Thu Jul 21 12:29pm EDT
To become "the voice" of a given sports team, an announcer needs two basic attributes: Longevity, wherein his golden tones are synonymous with decades of magic and tragic moments for a franchise; and ability, wherein fans appreciate and celebrate what he brings to even the most pedestrian regular-season game.
Mike "Doc" Emrick was the voice of the New Jersey Devils. On Thursday, he announced that their voice will change for the first time in 18 years.
Through a letter to the fans on the New Jersey Devils' website, Emrick announced he was leaving MSG Network to work exclusively with NBC Sports, both on broadcast and cable.
The reason? A lighter workload, said the soon-to-be-65-year-old Emrick:
"I've been extremely fortunate to have been able to spend 23 incredible years with the MSG Network channels and 21 equally enjoyable years--including 3 Stanley Cup championships--with the New Jersey Devils. However, considering the long-term significance of this decision, I was able to construct a lighter regular season-schedule and the usual complement of Stanley Cup Playoffs and Stanley Cup Final games for NBC and VERSUS.
"But that assurance of less travel and fewer games has regrettably led me to end my association with the MSG Network channels and the Devils. The people at both of these organizations have been incredibly loyal to me and have been very patient waiting until mid-summer for me to reach this decision. Both have also provided me only positive memories, support, and encouragement over these many seasons."
From the broadcast booth to the bathroom at the Meadowlands, Emrick had an impact on this Devils fan.
I'm a 34-year-old NJD fan. My first significant memories of the team don't have Doc Emrick calling the games — they're of Gary Thorne, describing the maturation of a "Mickey Mouse" franchise into a perennial playoff team.
Thorne was like the high school teacher you admired; Emrick was like the college professor who inspired you.
Nearly every highlight, moment and memory of the New Jersey Devils' decade-long run of success from 1994-2003 — three Stanley Cups, four conference titles and nearly a fifth in '94 — was described by Doc Emrick.
You say the words "save Brodeur!", and you realize it's Emrick saying them.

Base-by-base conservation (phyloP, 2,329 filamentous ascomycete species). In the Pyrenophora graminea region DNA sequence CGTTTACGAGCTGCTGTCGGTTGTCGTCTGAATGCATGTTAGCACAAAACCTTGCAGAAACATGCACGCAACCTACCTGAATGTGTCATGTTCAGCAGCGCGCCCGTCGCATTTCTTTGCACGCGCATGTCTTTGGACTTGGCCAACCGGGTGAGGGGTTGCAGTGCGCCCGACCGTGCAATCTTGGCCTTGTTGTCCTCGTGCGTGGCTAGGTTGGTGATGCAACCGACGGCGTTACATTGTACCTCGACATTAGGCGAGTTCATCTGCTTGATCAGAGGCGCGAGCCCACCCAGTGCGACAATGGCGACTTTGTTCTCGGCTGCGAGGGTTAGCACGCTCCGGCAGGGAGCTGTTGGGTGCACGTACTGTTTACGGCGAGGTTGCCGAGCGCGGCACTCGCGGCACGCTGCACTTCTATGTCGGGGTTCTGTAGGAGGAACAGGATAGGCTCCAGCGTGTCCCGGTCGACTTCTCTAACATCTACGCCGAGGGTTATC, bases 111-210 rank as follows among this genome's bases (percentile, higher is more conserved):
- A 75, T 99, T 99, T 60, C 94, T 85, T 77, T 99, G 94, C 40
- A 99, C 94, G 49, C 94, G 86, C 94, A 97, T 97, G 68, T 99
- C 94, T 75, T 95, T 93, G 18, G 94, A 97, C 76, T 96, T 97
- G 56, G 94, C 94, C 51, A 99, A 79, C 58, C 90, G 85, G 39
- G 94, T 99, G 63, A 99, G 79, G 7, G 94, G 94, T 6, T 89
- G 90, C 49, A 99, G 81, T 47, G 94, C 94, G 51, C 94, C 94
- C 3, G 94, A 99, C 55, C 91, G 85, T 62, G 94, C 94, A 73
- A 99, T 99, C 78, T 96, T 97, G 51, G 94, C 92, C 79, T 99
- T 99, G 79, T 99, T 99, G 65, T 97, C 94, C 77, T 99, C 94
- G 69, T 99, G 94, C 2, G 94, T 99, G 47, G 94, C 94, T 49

You realize that the cadence in his voice — building offensive chances into a frenzy before deflating the energy when the puck is covered — is part of the reason your ass has levitated off the seat during a goal-mouth scramble.
You remember that the first time the words "the championship to New Jersey — the Devils win the Stanley Cup" were uttered, they were from Emrick's pipes.
My father met Emrick before Game 4 of the Devils' Cup Final in 1995 against the Detroit Red Wings.
At the Meadowlands. In the bathroom. At the urinals.
They conversed at the sink before walking out of the restroom, my father introducing Emrick to me and then having Doc sign our game program. I always figured another announcer may have called security on this stalking weirdo. But that wasn't Doc.
Emrick was, like any great local announcer, comfort food. There's a Pavlovian response to hearing a long-tenured voice greeting you at the start of a broadcast, and hearing Emrick's folksy "hi everyone" (like he opened the studio door and was surprised to have a visitor) was always a signal to settle in and enjoy some hockey (as much as that enjoyment was hindered by the Devils' defensive dogma during Emrick's tenure).
His partnership with Chico Resch was everything great and grating about homer-iffic local announcing teams. Emrick's professorial opinions on the game balanced Resch's bleeding Devils red over every controversy; yet there were also too many times the broadcast would veer off into tangents on Chico's dietary preferences.
Not to get too cute, but it made the pairing an acquired taste.
Let's not kid ourselves: Emrick's an acquired taste, too. I think he's a dynamic play-by-play voice on a national level, but I've read plenty of opinions on this very blog to the contrary — those who find his shtick stale or his singsong description of the action detracting from the coverage.
But locally, he was a treasure. And an icon. And an essential part of the Devils fan experience.
Without Doc Emrick, shots on the Devils power play will simply be drives — not BIG DRIVES!